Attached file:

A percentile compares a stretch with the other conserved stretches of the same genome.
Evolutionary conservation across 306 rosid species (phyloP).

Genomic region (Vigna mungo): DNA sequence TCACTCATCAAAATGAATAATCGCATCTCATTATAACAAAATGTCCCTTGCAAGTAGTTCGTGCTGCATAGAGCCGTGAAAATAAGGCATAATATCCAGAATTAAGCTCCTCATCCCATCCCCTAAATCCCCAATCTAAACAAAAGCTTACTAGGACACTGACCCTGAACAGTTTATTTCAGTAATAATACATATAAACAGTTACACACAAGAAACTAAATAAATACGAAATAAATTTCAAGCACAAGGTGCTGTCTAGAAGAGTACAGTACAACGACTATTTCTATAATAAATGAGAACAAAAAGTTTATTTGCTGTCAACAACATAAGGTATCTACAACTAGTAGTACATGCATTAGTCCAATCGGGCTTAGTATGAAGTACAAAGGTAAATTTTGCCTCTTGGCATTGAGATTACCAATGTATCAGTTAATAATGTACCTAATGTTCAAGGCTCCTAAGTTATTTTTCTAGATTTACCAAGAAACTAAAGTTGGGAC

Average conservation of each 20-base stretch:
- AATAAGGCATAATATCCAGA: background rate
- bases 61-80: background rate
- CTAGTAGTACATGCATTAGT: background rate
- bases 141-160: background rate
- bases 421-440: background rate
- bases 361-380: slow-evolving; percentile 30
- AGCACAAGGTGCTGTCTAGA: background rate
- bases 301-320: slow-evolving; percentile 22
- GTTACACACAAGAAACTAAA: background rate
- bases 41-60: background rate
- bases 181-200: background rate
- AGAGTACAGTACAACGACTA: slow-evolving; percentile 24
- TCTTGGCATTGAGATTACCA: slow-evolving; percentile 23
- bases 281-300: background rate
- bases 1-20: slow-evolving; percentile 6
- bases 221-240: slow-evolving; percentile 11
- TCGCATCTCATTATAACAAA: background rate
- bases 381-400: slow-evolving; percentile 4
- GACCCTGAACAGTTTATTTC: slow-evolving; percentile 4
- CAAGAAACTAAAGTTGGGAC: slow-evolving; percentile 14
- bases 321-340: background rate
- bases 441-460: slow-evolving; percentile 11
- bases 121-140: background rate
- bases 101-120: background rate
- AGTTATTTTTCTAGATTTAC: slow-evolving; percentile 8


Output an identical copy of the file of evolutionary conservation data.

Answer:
A percentile compares a stretch with the other conserved stretches of the same genome.
Evolutionary conservation across 306 rosid species (phyloP).

Genomic region (Vigna mungo): DNA sequence TCACTCATCAAAATGAATAATCGCATCTCATTATAACAAAATGTCCCTTGCAAGTAGTTCGTGCTGCATAGAGCCGTGAAAATAAGGCATAATATCCAGAATTAAGCTCCTCATCCCATCCCCTAAATCCCCAATCTAAACAAAAGCTTACTAGGACACTGACCCTGAACAGTTTATTTCAGTAATAATACATATAAACAGTTACACACAAGAAACTAAATAAATACGAAATAAATTTCAAGCACAAGGTGCTGTCTAGAAGAGTACAGTACAACGACTATTTCTATAATAAATGAGAACAAAAAGTTTATTTGCTGTCAACAACATAAGGTATCTACAACTAGTAGTACATGCATTAGTCCAATCGGGCTTAGTATGAAGTACAAAGGTAAATTTTGCCTCTTGGCATTGAGATTACCAATGTATCAGTTAATAATGTACCTAATGTTCAAGGCTCCTAAGTTATTTTTCTAGATTTACCAAGAAACTAAAGTTGGGAC

Average conservation of each 20-base stretch:
- AATAAGGCATAATATCCAGA: background rate
- bases 61-80: background rate
- CTAGTAGTACATGCATTAGT: background rate
- bases 141-160: background rate
- bases 421-440: background rate
- bases 361-380: slow-evolving; percentile 30
- AGCACAAGGTGCTGTCTAGA: background rate
- bases 301-320: slow-evolving; percentile 22
- GTTACACACAAGAAACTAAA: background rate
- bases 41-60: background rate
- bases 181-200: background rate
- AGAGTACAGTACAACGACTA: slow-evolving; percentile 24
- TCTTGGCATTGAGATTACCA: slow-evolving; percentile 23
- bases 281-300: background rate
- bases 1-20: slow-evolving; percentile 6
- bases 221-240: slow-evolving; percentile 11
- TCGCATCTCATTATAACAAA: background rate
- bases 381-400: slow-evolving; percentile 4
- GACCCTGAACAGTTTATTTC: slow-evolving; percentile 4
- CAAGAAACTAAAGTTGGGAC: slow-evolving; percentile 14
- bases 321-340: background rate
- bases 441-460: slow-evolving; percentile 11
- bases 121-140: background rate
- bases 101-120: background rate
- AGTTATTTTTCTAGATTTAC: slow-evolving; percentile 8